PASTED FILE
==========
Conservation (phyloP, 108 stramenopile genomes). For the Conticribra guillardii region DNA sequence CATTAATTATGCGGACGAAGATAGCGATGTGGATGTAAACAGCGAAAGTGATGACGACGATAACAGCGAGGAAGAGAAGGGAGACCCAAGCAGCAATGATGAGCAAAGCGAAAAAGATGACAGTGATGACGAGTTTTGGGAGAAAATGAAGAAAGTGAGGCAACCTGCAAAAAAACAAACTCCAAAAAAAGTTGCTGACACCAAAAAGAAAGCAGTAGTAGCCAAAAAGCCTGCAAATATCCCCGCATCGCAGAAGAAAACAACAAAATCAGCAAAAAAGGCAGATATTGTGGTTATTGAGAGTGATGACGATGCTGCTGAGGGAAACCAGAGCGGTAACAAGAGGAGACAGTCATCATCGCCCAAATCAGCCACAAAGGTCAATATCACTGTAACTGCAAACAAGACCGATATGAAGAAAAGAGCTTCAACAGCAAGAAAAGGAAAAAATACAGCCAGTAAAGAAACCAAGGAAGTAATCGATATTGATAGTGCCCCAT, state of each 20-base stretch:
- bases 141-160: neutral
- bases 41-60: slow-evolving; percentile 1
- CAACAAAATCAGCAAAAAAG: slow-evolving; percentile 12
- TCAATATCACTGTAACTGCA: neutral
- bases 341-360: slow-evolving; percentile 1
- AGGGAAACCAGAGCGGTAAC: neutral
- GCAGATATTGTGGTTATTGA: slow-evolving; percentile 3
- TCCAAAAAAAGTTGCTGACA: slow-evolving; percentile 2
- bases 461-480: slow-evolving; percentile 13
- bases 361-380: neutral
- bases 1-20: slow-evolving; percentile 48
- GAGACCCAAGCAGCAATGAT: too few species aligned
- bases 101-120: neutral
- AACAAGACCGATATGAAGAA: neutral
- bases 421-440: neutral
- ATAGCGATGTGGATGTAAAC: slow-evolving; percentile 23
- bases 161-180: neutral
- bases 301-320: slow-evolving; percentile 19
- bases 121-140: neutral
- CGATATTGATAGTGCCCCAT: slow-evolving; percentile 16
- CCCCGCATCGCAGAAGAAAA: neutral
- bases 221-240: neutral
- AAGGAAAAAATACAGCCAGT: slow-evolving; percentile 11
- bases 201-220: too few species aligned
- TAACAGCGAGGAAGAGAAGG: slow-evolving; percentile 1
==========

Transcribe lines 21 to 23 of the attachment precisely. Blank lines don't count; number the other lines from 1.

- CGATATTGATAGTGCCCCAT: slow-evolving; percentile 16
- CCCCGCATCGCAGAAGAAAA: neutral
- bases 221-240: neutral